An Abbreviated Life
Opinion in short:
Beautifully written – an acute observation of middle class parenting gone terribly wrong. It’s a retrospective, told from the child’s point of view. One to challenge the standard definitions of child abuse.
- This book not only tells a tale, it does so with delightful words. The vehicle is as compelling as the story. Having someone with such a talent for writing is rare in this genre – but this book is a long way from the populist child-abuse stuff you’ll find at the supermarket. This is someone who knows how to write and brings that skill to bear on her own past.
- Whilst clever, the writing remains accessible.
- Finely observed, this memoir traces the growth and escape of a child abused by parental unavailability. Not neglect in the classic sense -materially she had everything – but maternal emotional absence. More than that, it’s maternal dependence on the child to meet the parent’s emotional needs.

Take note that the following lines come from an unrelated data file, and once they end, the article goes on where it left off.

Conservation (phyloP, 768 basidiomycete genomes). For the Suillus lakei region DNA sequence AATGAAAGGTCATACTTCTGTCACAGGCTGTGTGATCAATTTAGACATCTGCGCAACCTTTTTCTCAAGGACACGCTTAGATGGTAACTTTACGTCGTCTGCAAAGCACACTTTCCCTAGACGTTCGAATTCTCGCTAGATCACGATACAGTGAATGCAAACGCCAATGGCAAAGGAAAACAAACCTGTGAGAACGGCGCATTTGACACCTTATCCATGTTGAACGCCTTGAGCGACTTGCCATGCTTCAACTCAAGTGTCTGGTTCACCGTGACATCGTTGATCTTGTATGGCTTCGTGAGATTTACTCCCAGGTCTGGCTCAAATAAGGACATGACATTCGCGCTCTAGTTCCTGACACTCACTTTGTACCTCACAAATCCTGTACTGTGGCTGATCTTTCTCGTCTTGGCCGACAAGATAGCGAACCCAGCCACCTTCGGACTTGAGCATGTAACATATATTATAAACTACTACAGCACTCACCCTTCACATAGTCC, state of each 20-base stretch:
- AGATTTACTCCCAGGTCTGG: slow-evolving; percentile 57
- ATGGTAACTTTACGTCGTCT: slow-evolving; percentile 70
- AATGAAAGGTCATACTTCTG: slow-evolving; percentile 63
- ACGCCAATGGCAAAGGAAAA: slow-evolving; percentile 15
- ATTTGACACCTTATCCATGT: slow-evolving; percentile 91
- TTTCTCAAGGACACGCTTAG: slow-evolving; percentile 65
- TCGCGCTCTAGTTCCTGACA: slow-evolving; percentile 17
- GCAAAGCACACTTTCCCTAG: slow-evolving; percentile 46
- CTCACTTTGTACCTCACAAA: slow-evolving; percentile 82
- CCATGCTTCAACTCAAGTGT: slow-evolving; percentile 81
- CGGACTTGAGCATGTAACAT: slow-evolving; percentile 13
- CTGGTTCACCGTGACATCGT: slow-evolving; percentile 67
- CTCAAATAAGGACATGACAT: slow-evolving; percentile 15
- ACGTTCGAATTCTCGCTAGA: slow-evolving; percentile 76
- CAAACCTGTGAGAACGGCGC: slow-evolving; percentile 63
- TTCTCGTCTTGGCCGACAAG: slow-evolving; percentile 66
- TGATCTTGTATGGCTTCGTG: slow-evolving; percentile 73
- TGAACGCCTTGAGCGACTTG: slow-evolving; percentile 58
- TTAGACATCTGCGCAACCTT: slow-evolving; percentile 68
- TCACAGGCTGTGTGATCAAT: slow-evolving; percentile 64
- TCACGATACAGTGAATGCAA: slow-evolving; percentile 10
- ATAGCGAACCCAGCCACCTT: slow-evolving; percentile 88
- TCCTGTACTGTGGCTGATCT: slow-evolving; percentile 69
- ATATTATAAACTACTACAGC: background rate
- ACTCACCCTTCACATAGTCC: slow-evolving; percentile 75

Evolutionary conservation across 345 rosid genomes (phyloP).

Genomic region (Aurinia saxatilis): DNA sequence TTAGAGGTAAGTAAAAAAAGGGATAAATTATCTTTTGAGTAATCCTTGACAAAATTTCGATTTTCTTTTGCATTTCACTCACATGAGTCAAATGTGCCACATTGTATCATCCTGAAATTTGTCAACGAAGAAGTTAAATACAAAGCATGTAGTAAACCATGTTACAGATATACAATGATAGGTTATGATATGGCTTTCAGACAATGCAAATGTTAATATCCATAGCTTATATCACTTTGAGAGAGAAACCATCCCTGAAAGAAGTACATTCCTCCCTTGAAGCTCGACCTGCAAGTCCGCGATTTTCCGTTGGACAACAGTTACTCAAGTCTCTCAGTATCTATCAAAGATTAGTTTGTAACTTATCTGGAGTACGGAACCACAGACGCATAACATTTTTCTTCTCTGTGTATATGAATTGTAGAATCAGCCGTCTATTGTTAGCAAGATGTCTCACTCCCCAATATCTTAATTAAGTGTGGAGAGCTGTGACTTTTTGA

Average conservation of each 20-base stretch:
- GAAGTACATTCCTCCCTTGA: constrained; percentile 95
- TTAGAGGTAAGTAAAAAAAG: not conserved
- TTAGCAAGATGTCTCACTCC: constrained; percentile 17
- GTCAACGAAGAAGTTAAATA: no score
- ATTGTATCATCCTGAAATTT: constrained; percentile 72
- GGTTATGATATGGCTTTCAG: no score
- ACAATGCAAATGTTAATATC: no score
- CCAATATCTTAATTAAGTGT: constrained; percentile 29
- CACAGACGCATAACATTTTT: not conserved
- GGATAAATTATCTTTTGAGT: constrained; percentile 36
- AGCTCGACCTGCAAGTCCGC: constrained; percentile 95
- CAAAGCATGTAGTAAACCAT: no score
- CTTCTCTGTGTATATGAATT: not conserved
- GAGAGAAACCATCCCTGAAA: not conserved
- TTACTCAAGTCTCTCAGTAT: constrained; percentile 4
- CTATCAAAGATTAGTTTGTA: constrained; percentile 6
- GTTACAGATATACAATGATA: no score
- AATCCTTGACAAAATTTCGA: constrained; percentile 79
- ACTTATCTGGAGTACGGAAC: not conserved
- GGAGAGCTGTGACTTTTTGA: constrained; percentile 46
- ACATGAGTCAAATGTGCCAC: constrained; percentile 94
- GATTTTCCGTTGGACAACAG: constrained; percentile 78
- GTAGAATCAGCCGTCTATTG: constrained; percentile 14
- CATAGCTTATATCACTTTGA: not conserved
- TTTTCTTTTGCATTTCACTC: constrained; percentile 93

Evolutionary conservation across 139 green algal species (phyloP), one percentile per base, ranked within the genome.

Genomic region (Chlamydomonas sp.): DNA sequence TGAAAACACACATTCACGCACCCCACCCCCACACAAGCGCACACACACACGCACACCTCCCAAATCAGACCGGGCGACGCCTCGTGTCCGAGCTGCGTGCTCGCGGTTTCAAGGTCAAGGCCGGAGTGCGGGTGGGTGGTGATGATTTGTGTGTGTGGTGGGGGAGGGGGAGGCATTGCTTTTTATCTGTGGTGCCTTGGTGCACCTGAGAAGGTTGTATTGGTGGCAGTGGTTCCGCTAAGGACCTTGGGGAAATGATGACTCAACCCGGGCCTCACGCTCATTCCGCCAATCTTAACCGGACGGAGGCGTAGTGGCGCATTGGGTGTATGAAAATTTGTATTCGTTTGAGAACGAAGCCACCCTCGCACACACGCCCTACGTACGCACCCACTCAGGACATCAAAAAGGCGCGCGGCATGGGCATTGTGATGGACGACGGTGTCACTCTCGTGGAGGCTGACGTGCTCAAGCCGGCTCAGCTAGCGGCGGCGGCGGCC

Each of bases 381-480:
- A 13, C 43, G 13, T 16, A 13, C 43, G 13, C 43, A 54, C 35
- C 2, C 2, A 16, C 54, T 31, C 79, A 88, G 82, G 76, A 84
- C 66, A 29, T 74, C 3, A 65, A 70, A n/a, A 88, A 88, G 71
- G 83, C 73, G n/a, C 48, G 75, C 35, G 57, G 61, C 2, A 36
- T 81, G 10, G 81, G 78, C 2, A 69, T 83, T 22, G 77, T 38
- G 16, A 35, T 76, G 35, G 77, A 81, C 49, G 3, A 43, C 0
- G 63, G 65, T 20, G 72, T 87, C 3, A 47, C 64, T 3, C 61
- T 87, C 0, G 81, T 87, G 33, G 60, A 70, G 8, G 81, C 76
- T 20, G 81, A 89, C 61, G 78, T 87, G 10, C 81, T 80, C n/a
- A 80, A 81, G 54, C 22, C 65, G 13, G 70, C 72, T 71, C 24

- Ariel Leve manages to portray a mother who is not all bad, though mostly. Not entirely selfish, but nearly. Not completely nuts, but almost. In this sense, the mother character is believable. A product of her age and class, no doubt, and abusive, definitely – but human and pathetic with it.
- The parallel storyline is the adult child now searching for sanity despite her past. She wrestles with the profound sense of obligation to her mother, whilst all the while trying to escape her.
- The chapter length is good, giving the reader the sort of regular breaks you need when reading stuff like this.
- This is a great portrayal of a narcissist, so it remains entertaining throughout. It’s not too long, either!
- Wealth puts a unique spin on child abuse. This particular kind of literary, high art, metropolitan, American wealth is tricky to relate to. But the child’s perspective helps here, as it cuts through the money and pretension, to highlight her needs.
- I lost patience with the mother, whose failings and proclivities are cyclical, repetitive and wholly annoying. The utter self-centredness of her is lightened, again, by the child’s narrative – which is erudite and closely observed.
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